Sudden Unexpected Death in Epilepsy (SUDEP) in Sturge-Weber Syndrome
OCTOBER 3, 2014
What is SUDEP (Sudden Unexpected Death in Epilepsy)? What causes it? Does this happen to people with Sturge-Weber syndrome?
Response: SUDEP is the unexpected death of a person with epilepsy who is otherwise healthy, and an autopsy does not demonstrate another reason. It usually happens at night and the cause of it is not well understood. There are theories which may partially account for it. Often the patient is found the next morning face down and therefore suffocation is thought to have some role. Other factors may include heart rhythm problems. Some individuals show evidence of having had a recent seizure.
Each year, one in 1,000 patients with epilepsy die of SUDEP, and about one in 150 patients with uncontrolled epilepsy die of SUDEP. It is rare in children, and most common in young adults. SUDEP has not been shown to occur in those with only staring or myoclonic seizures, and those with uncontrolled generalize tonic-clonic seizures seem to be at highest risk.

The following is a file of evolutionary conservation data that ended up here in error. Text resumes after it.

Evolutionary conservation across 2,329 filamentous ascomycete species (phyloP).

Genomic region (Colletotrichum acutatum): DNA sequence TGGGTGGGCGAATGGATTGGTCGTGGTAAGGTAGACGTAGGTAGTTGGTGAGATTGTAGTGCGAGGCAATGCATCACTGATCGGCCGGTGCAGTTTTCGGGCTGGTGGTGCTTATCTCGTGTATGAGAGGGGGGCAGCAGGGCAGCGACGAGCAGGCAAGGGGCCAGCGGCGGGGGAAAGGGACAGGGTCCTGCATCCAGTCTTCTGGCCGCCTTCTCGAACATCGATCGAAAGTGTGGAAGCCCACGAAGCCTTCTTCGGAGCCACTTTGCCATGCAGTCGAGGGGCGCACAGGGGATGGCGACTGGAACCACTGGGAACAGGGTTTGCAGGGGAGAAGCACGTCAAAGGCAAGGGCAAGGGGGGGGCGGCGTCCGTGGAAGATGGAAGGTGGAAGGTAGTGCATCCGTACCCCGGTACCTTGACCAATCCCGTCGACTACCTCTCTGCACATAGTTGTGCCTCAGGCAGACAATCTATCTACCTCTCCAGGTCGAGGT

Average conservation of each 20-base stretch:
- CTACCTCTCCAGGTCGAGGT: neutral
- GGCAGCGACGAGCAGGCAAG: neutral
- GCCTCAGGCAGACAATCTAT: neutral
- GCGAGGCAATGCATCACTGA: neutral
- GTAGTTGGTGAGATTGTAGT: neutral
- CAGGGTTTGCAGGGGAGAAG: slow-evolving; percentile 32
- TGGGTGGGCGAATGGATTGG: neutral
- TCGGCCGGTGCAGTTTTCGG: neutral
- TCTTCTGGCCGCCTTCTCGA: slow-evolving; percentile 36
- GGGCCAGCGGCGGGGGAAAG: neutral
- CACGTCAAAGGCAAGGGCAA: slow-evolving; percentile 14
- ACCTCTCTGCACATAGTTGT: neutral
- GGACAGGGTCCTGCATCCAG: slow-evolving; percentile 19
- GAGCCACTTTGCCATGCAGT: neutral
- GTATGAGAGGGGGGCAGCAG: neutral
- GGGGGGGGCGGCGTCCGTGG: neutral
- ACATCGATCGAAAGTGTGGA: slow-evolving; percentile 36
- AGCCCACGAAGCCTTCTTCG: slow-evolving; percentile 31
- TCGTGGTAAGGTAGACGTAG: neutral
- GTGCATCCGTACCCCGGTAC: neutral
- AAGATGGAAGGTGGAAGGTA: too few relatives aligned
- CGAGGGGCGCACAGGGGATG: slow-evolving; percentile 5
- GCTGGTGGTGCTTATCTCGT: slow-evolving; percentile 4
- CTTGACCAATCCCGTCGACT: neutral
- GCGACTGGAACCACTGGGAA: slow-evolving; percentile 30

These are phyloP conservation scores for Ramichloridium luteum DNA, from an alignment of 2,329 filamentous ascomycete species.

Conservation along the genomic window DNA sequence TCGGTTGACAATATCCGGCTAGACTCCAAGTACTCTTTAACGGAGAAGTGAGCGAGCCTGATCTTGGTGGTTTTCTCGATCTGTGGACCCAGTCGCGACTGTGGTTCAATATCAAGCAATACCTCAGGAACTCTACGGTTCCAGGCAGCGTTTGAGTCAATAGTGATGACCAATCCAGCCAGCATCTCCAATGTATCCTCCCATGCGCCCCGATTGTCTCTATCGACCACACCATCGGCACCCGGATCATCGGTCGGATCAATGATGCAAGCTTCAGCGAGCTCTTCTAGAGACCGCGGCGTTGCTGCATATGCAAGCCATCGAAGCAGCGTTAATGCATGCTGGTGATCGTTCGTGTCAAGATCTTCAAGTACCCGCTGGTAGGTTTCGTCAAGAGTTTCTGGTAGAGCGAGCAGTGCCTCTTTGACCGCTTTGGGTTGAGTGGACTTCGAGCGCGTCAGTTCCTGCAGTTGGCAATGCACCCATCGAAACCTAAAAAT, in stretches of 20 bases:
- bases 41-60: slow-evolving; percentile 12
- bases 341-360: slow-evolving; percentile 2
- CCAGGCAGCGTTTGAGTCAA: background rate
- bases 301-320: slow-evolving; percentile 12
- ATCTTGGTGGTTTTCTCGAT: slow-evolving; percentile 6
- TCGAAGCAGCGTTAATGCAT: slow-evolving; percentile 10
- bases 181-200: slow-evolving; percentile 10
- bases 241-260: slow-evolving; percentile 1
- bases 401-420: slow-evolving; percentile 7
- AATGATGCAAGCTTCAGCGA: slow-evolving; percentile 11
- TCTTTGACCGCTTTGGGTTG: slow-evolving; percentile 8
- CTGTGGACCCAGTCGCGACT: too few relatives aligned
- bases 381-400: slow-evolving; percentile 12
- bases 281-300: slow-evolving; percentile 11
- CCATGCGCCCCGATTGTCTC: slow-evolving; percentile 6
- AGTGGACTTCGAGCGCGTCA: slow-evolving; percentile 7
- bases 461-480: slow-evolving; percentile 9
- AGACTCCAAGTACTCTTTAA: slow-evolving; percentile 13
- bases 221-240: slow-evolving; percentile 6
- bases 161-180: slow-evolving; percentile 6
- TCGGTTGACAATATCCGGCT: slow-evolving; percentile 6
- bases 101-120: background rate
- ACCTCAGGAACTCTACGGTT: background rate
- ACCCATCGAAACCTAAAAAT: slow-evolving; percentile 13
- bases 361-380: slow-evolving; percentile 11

I have known one patient with Sturge-Weber syndrome who died SUDEP. He was a young boy with uncontrolled seizures who was getting ready to be evaluated for hemispherectomy when he died. This is out of about 200+ patients I have cared for with Sturge-Weber syndrome brain involvement over the years.
Research has shown that the most important predictor of SUDEP is uncontrolled seizures. Therefore, it is important to always take medication as directed and to work closely with your physician to attain as close to complete seizure control as possible. Try to identify your/ your child’s seizure triggers and avoid them. Research has shown that having someone else in the room at night to help, should a seizure occur, can reduce the risk of SUDEP. Therefore, those with uncontrolled seizures may want to consider this option.
SUDEP has recently become a focus of research, increased recognition, and understanding. Patients are urged to discuss this topic with their doctors, particularly if their seizures are uncontrolled. More information can be found on the Epilepsy Foundation website. In addition to the research databases listed at that website, if it is important to you that our center maintains a research database on SUDEP in Sturge-Weber syndrome, please let me know.
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